WASHINGTON (Reuters) - Some 1.3 million more Americans had health insurance in 2011, as healthcare reform helped blunt a decade-long decline in private coverage and government safety nets expanded to cover growing numbers of the poor, elderly and disabled.
Census Bureau data released on Wednesday showed that the number of uninsured shrank to 48.6 million people from 50 million in 2010, leaving 15.7 percent of the U.S. population without the most reliable means to pay for doctors, hospitals and life-saving procedures including cancer screenings.
The findings were part of a broader report on poverty in America, showing that the number of U.S. poor held steady, but the income inequality gap had grown.
In terms of health coverage, the United States posted its first improvement since 2007, with broad gains across age, racial and employment groups. Among the biggest winners were young people aged 19 to 25, who are now allowed to stay on their parent’s plans under President Barack Obama’s healthcare law.
That should come as good news for Obama as he battles for reelection against Republican presidential nominee Mitt Romney, who has vowed to repeal “Obamacare” on allegations that it amounts to a costly, unworkable big-government bureaucracy.
Analysts predict the number of uninsured Americans will fall more significantly in 2014, when more than 30 million people are scheduled to become eligible for coverage under Obama’s Patient Protection and Affordable Care Act.
But today, there are still 18 million more people without insurance than in 1987, the earliest year cited by the Census Bureau report. Analysts said 2011’s improvement stemmed largely from the impact of a weak economy and a burgeoning elderly population.
“Given the long-run decline in insurance, given the backdrop of increasing inequality, I‘m not sure this is good news. But it’s better news than we’ve come to expect,” said University of Michigan health economist Tom Buchmueller.
The percentage of Americans with private insurance was little changed at 63.9 percent in 2011, the first year without a statistically significant decline since 2000. That stability was due largely to a 2.2 percentage point coverage gain among young adults.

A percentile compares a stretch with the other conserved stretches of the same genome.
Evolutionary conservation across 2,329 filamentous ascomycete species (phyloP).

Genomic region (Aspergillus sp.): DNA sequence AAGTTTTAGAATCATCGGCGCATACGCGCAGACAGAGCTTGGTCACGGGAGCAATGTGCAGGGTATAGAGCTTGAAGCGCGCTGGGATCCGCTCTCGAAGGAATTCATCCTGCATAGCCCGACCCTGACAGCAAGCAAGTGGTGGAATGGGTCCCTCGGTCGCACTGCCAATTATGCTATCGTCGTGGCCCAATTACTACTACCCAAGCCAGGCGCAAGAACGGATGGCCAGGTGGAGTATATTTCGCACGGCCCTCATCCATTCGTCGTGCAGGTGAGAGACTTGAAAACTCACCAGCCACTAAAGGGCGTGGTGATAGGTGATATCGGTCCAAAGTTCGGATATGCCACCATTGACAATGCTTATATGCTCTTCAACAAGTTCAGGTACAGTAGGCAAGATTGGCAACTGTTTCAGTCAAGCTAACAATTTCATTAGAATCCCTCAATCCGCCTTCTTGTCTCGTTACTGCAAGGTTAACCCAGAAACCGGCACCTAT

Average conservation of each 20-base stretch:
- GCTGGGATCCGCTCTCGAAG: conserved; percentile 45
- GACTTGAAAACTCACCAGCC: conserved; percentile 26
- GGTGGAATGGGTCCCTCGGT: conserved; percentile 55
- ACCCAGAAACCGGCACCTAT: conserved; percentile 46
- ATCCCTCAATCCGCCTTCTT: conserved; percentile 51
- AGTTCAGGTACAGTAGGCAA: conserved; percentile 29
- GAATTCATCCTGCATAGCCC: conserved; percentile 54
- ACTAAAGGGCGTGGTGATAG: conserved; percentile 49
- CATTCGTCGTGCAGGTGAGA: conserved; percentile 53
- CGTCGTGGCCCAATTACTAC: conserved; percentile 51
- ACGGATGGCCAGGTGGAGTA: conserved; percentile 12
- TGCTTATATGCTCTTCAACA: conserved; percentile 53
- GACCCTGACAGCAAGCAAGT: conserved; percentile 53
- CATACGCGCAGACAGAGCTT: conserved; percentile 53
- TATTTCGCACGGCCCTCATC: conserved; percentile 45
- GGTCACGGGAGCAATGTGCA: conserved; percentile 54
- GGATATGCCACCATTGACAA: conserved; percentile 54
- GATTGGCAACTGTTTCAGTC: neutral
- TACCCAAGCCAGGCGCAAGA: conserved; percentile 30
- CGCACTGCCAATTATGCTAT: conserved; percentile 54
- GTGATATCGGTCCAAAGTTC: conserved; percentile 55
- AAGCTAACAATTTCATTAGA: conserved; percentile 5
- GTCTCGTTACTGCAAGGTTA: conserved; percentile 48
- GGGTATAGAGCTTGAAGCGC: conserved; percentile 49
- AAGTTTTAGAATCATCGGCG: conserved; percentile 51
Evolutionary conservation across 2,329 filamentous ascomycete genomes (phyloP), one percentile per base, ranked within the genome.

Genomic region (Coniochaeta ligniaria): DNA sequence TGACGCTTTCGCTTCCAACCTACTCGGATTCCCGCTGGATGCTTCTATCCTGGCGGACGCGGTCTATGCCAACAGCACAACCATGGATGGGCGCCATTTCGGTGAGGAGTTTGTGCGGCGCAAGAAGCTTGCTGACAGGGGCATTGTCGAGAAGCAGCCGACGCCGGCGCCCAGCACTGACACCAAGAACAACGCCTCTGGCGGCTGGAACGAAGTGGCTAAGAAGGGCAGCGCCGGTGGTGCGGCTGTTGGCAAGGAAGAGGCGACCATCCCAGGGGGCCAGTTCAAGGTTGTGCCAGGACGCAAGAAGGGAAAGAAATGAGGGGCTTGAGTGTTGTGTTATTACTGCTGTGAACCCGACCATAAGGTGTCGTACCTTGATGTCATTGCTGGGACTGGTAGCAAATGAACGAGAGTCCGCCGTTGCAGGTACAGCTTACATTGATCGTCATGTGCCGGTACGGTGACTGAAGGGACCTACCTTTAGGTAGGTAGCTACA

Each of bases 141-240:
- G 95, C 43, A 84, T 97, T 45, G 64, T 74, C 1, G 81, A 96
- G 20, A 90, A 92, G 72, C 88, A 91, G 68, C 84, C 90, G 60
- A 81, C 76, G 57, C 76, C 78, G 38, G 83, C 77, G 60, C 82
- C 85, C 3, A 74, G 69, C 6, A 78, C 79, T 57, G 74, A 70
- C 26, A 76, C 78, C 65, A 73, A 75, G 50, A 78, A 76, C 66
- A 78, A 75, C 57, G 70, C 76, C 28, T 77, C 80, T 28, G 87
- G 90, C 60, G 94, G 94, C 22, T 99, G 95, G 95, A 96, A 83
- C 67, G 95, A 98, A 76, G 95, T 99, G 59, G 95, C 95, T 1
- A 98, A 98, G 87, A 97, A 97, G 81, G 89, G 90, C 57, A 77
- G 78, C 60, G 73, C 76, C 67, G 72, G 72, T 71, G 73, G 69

“Private coverage rose among those under 25, apparently largely as a result of the health reform law, while private coverage continued to fall among those aged 25 to 64. And the two effects offset each other,” said Robert Greenstein of the Center on Budget and Policy Priorities.
The ranks of those who depend on government health coverage swelled by 4 million people, split about evenly between the Medicare program for the elderly and disabled and the Medicaid program for the poor.
Analysts attributed the rise in Medicaid recipients to a substantial drop in income among those at the bottom of the income scale and a continuing trend among employers to reduce health coverage for lower-wage workers.
Medicare’s ranks grew as more members of the baby boom generation entered retirement, underscoring concerns about the popular $590 billion program’s future finances and its impact on the federal deficit.
Edmund Haislmaier of the conservative Heritage Foundation said the Census report mainly reinforced a picture of stalled job growth, a graying population and growing reliance on government assistance among lower-income people.
“It is similar to what you see in the labor market when the unemployment rate goes down, not because the number of jobs significantly increased, but because people were leaving the workforce - some of whom may be retiring,” he said.
Editing by Michele Gershberg and Todd Eastham